Muammar Gaddafi, who for decades enjoyed strutting before the public in his finery, has disappeared from the stage as rebels take over his former stronghold Tripoli.
The rebels want to get their hands on him and so does the International Criminal Court. But they must find him first.
Gaddafi has not been seen in public since mid-June. His foes speculate he may not be in the Libyan capital or even in the country. As rebel fortunes have risen, his long televised speeches have given way to scratchy telephone appeals from unknown hideouts.Over his 41-year-rule, Gaddafi created a personality cult, with his image festooned in banners and posters all over Libya and his philosophy spelled out in a 'Green Book'. He presented himself as a father of the nation and, on the international stage, a warrior against colonialism and a campaigner first for pan-Arab and then pan-African interests.
French foreign minister Alain Juppe, whose government has been in the forefront of the international effort to oust Gaddafi, said Paris did not know where he was. British Prime Minister David Cameron said London had no confirmation of his whereabouts either.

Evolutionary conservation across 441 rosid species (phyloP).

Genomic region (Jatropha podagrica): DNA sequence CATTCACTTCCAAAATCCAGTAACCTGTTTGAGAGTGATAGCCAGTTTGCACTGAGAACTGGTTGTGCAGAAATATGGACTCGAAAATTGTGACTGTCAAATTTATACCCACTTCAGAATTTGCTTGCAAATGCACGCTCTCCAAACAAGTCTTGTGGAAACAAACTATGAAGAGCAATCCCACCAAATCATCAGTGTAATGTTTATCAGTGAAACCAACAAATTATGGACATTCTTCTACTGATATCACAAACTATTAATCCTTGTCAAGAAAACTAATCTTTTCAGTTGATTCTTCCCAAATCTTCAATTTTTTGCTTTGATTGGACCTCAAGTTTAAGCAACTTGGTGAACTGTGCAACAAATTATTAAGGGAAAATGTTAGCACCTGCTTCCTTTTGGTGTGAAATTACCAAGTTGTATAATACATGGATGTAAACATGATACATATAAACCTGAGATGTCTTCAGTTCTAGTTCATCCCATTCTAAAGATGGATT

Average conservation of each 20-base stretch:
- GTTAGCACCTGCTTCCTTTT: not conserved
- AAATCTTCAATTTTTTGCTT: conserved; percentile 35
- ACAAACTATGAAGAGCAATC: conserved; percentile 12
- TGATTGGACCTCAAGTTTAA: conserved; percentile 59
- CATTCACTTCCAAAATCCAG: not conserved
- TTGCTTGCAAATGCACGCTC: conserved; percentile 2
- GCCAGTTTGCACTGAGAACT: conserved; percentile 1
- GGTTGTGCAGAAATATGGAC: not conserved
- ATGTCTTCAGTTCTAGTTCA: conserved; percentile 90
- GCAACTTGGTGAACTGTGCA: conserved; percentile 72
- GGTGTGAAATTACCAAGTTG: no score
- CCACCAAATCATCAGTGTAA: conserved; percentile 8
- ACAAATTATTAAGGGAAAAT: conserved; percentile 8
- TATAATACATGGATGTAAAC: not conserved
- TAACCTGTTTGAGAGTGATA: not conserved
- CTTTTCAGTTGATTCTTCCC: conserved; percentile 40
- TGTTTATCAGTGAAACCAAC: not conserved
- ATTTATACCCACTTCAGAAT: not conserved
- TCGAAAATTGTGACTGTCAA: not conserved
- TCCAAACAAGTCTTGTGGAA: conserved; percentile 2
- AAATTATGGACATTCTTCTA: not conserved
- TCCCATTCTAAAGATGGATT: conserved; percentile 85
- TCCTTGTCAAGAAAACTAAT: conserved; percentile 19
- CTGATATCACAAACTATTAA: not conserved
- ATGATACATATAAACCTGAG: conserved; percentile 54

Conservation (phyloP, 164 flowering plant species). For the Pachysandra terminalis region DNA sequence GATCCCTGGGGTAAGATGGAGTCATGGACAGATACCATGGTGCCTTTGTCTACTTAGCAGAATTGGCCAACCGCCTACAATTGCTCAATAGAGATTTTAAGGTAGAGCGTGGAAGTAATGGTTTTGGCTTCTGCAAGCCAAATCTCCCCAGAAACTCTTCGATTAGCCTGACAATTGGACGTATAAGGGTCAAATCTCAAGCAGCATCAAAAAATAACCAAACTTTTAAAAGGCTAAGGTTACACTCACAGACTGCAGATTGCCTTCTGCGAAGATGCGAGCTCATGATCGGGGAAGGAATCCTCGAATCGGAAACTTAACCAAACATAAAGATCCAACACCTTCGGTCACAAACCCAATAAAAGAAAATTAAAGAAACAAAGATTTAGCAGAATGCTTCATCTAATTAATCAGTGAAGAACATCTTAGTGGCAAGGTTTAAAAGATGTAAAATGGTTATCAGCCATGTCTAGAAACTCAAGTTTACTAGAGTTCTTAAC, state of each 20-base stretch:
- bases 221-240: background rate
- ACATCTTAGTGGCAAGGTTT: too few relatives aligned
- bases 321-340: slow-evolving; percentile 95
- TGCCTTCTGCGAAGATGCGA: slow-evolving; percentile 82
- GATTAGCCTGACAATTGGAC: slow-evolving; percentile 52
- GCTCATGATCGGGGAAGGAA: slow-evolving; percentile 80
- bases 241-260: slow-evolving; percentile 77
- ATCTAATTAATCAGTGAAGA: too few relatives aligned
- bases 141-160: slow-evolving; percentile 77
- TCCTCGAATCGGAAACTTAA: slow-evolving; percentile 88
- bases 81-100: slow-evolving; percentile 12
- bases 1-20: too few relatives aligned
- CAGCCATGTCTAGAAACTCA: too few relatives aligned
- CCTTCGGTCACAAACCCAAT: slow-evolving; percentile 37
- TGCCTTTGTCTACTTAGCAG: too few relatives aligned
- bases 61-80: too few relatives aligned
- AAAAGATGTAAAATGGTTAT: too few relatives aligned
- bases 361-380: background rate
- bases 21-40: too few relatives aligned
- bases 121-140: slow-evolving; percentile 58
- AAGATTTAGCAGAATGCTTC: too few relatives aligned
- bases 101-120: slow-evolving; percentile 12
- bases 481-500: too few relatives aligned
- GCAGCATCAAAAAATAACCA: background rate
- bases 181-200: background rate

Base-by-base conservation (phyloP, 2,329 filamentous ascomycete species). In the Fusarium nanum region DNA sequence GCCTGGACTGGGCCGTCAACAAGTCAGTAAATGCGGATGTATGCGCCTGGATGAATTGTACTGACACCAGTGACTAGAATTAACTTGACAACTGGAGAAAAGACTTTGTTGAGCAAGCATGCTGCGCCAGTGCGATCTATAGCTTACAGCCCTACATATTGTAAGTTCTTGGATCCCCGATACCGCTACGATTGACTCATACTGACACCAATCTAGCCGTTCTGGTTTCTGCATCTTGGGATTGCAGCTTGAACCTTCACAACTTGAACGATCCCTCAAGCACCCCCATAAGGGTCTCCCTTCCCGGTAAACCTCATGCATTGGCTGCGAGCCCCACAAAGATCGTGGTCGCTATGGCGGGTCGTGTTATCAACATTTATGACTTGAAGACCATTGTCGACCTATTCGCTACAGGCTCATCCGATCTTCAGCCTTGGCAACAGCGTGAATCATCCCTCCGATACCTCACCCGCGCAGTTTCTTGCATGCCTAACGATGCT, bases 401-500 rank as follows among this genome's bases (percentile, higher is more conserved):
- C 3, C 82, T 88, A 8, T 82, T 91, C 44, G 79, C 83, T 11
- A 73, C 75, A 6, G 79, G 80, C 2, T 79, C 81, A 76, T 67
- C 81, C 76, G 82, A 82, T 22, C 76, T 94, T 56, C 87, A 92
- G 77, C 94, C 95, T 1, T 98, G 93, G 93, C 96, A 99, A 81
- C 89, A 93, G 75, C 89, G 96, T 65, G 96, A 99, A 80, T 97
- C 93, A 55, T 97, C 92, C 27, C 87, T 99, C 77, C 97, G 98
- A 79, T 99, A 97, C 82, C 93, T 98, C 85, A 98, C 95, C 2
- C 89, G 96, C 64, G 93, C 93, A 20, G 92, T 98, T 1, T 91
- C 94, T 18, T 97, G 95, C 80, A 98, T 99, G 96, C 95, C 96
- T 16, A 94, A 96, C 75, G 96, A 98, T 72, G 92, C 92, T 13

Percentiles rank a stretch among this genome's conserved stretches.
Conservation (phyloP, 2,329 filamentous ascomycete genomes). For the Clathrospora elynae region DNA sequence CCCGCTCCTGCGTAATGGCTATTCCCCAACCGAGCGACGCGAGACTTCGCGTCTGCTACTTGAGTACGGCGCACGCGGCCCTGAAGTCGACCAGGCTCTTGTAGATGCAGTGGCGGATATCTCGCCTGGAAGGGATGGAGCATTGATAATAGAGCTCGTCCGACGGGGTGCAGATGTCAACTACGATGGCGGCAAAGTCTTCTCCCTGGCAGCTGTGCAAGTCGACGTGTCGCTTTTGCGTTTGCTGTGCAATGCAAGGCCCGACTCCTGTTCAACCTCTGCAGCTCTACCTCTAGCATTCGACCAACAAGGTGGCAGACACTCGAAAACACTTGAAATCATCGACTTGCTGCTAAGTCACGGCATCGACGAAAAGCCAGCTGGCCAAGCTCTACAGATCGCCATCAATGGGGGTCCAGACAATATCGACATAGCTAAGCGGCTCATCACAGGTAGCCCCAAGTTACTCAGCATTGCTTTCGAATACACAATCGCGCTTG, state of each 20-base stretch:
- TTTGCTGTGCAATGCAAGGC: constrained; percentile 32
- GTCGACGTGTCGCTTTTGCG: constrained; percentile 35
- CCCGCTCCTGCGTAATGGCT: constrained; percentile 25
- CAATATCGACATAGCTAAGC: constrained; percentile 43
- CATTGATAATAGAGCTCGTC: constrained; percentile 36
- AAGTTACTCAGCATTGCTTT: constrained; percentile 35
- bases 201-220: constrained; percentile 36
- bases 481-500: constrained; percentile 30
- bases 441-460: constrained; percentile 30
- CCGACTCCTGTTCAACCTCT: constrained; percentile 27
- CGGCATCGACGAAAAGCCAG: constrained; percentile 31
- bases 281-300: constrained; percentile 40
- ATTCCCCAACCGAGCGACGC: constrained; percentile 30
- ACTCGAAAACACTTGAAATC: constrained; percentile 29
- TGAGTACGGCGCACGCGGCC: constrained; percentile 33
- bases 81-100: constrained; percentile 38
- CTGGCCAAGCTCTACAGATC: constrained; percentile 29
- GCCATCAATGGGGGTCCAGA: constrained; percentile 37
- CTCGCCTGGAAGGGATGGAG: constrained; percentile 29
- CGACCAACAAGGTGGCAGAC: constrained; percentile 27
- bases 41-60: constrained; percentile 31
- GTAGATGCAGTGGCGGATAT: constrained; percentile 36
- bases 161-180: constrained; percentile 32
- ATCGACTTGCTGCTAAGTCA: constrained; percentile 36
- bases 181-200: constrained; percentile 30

If he has fled Tripoli, one possible bolt-hole would be Sirte, his home region, where he could still find some support.
At one point early in the uprising, Britain said he was thought to be on his way to Venezuela and the welcoming arms of his friend Hugo Chavez.
Gaddafi was last seen meeting the president of the International Chess Federation, Russian Kirsan Ilyumzhinov, who said then that Gaddadi told him he had no intention of leaving the country.
Gaddafi's son may be tried in Libya
Libya's rebel envoy to Paris said there was a chance Gaddafi's son Saif al-Islam could be tried in Libya and not handed over to the International Criminal Court in The Hague.
"Everything is possible, it is up to the NTC (National Transitional Council) to decide. It is possible that he will be handed over to the ICC but it's also possible he won't," Mansour Saif al-Nasr said outside the Libyan embassy in Paris.
U.S. keeps freeze on Libya assets for now
The U.S. is keeping in place, for now, a freeze on billions of dollars of Libyan government assets, although the Treasury Department is considering how to provide financial assistance to rebel groups, an Obama administration official said.